Navigating challenges and seizing opportunities in Hong Kong’s self-storage sectorBy Hannah Jeong
Hong Kong’s self-storage business evolved in four distinct stages. It first emerged in the mid-1990s when the concept was introduced from the US. The second stage saw rapid expansion, driven by rising demand due to the decreasing size of Hong Kong homes.
Local players like SC Storage capitalised on this demand, taking advantage of the significant rental gap between old industrial premises and self-storage facilities. However, the industry faced a turning point when a deadly fire occurred at an SC Storage facility in Ngau Tau Kok in 2016 that started in a self-storage unit.
The blaze resulted in more stringent regulations and safety requirements for self-storage operators. The industry underwent a period of restructuring and consolidation as operators adapted to the new regulatory environment.
The fourth stage of the sector’s development coincided with the COVID-19 pandemic. Despite the challenging circumstances, the market experienced rapid expansion with increased merger and acquisition activity. Institutional investors like Blackstone, Brookfield, and Warburg Pincus recognised the market’s potential and actively supported its growth.
Prominent players in the sector include Storefriendly, SC Storage, Apple Storage, and StorHub. Notably, Storefriendly and StorHub are multinational companies offering full-service facilities, including typical mini-storage, wine cellars, supplementary sales counters, and a pantry area with complimentary drinks. They differentiate themselves from smaller competitors by providing industry-leading customer service and incorporating human-centric design elements into their facilities.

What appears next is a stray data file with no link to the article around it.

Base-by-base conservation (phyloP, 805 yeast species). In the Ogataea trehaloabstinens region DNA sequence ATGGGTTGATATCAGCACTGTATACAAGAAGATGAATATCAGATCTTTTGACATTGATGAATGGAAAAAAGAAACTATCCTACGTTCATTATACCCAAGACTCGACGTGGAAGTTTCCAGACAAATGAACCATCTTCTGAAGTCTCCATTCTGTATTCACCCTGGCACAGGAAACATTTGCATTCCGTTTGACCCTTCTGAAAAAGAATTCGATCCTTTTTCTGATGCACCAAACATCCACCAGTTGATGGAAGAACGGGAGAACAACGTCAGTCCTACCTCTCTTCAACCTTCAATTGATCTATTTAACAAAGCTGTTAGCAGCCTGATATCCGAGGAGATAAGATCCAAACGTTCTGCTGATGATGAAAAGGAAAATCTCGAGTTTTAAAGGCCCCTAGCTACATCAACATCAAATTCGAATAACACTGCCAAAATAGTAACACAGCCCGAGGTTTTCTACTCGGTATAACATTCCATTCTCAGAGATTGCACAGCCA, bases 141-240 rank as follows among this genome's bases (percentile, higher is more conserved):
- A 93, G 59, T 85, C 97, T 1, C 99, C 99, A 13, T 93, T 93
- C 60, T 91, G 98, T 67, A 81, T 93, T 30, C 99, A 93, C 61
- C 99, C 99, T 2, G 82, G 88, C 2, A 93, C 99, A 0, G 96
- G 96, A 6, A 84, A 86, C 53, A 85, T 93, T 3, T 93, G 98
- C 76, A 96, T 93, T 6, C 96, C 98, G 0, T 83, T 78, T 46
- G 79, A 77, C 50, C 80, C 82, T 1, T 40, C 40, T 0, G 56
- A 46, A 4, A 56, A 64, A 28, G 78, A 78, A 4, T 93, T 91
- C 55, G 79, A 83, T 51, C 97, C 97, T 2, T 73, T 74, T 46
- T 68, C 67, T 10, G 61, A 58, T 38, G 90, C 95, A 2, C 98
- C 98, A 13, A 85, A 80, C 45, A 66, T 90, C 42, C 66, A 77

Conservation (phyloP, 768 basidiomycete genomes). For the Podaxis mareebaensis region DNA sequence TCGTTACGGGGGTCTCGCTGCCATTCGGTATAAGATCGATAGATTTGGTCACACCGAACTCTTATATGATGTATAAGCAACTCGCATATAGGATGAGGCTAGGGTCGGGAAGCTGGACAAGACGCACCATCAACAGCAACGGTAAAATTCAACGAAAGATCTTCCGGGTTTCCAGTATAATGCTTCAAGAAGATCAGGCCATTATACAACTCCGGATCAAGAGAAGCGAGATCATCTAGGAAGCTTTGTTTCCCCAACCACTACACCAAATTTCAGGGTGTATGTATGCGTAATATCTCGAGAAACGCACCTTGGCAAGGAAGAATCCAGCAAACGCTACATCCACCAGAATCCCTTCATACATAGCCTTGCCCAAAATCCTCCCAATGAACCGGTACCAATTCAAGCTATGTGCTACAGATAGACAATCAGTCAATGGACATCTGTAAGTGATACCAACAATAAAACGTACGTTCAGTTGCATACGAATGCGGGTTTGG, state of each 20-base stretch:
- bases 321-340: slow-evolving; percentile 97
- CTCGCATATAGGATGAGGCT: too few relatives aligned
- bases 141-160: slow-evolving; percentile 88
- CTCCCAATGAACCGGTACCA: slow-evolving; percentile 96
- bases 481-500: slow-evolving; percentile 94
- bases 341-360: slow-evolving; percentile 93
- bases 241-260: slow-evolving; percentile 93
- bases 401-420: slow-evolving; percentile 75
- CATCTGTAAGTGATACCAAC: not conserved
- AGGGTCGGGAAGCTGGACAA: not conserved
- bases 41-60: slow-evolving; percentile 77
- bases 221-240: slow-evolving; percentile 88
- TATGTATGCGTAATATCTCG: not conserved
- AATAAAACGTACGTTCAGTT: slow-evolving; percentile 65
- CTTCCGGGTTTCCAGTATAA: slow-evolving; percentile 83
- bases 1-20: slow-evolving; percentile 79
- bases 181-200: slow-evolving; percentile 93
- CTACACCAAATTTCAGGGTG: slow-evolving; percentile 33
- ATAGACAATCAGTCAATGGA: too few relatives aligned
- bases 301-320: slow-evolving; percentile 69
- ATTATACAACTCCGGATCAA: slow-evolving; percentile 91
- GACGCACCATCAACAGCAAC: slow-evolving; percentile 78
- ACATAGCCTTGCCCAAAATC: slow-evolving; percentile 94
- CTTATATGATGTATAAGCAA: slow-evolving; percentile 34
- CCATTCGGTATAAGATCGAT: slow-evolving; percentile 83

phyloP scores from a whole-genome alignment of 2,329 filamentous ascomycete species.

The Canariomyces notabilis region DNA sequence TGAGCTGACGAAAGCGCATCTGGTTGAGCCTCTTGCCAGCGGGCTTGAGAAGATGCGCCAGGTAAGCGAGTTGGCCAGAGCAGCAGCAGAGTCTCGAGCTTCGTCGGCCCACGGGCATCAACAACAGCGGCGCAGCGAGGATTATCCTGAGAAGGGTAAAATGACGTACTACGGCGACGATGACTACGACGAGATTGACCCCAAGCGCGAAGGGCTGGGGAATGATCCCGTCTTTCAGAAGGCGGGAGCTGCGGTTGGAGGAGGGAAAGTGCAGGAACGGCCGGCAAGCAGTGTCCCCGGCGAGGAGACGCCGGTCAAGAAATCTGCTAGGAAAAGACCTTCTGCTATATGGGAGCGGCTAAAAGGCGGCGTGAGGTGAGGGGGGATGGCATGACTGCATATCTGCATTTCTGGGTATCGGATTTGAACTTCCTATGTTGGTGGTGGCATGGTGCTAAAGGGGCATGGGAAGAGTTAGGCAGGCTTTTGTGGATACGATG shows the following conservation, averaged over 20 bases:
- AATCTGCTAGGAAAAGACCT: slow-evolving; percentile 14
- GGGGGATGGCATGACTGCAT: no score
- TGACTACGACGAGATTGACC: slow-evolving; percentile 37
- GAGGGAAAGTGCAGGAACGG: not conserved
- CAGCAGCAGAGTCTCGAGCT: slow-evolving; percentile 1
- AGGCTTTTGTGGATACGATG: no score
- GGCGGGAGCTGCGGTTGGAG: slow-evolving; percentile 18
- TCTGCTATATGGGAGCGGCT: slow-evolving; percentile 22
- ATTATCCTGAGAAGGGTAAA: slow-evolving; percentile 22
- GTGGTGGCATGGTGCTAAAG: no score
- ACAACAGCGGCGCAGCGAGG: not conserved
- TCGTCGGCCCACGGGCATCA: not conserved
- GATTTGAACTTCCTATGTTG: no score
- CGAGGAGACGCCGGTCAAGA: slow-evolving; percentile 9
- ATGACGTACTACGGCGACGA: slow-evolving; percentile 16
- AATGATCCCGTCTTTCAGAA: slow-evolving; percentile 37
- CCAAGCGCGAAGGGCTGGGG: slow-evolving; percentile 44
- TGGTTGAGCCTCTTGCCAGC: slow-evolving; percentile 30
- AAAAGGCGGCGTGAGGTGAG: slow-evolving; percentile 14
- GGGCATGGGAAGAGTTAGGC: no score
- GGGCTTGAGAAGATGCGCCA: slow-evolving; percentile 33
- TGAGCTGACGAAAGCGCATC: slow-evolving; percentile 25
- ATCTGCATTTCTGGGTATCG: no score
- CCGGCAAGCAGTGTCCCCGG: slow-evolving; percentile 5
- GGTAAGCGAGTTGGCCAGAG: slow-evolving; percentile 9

Financial implications and opportunities
Investing in self-storage compared to traditional industrial premises presents significant financial differences. Whilst there is a substantial rental gap between old industrial premises and self-storage facilities, operating costs and the level of management expertise required vary.
To examine the differences, a multi-scenario analysis has been conducted to compare the profitability of investing in traditional industrial units versus self-storage
Assuming an industrial unit with a GFA of 15,000 sq. ft. is acquired at HK$4,000 psf, and let at HK$12.3 per sq. ft. based on GFA and the prevailing market rent, it could generate a Net Operating Income (NOI) yield on cost of 3.4%.
On the other hand, if an investor needed an additional HK$450 psf in Capex to convert the premises into self-storage space, the venture would need 60% occupancy to generate superior returns compared to typical industrial investments because of the fixed overhead costs – management expenses, sales, and marketing – the lower NOI margins and space efficiency associated with self-storage.
However, there are significant opportunities for investors. In mature markets like the US, self-storage facilities enjoy stabilised occupancy of 90%. If HK self-storage space achieves a similar occupancy level, it could see an 80% increase in NOI and a NOI yield on cost of more than 5%, which is unparalleled to most Hong Kong asset classes.
The scenario above illustrates the possibilities of a single floor; operational efficiency would improve with a larger floorplate or en-bloc property, whilst the leasing risks will increase proportionally. However, this example also serves as a simple indication of increased profitability as the market matures.
Furthermore, Hong Kong’s market size suggests that there is still untapped demand compared to other mature markets, presenting opportunities for further growth. Additionally, there may be a potential for repricing in terms of cap rate expectations as the market develops, attracting investors with the prospect of significant yield spreads compared to traditional industrial premises.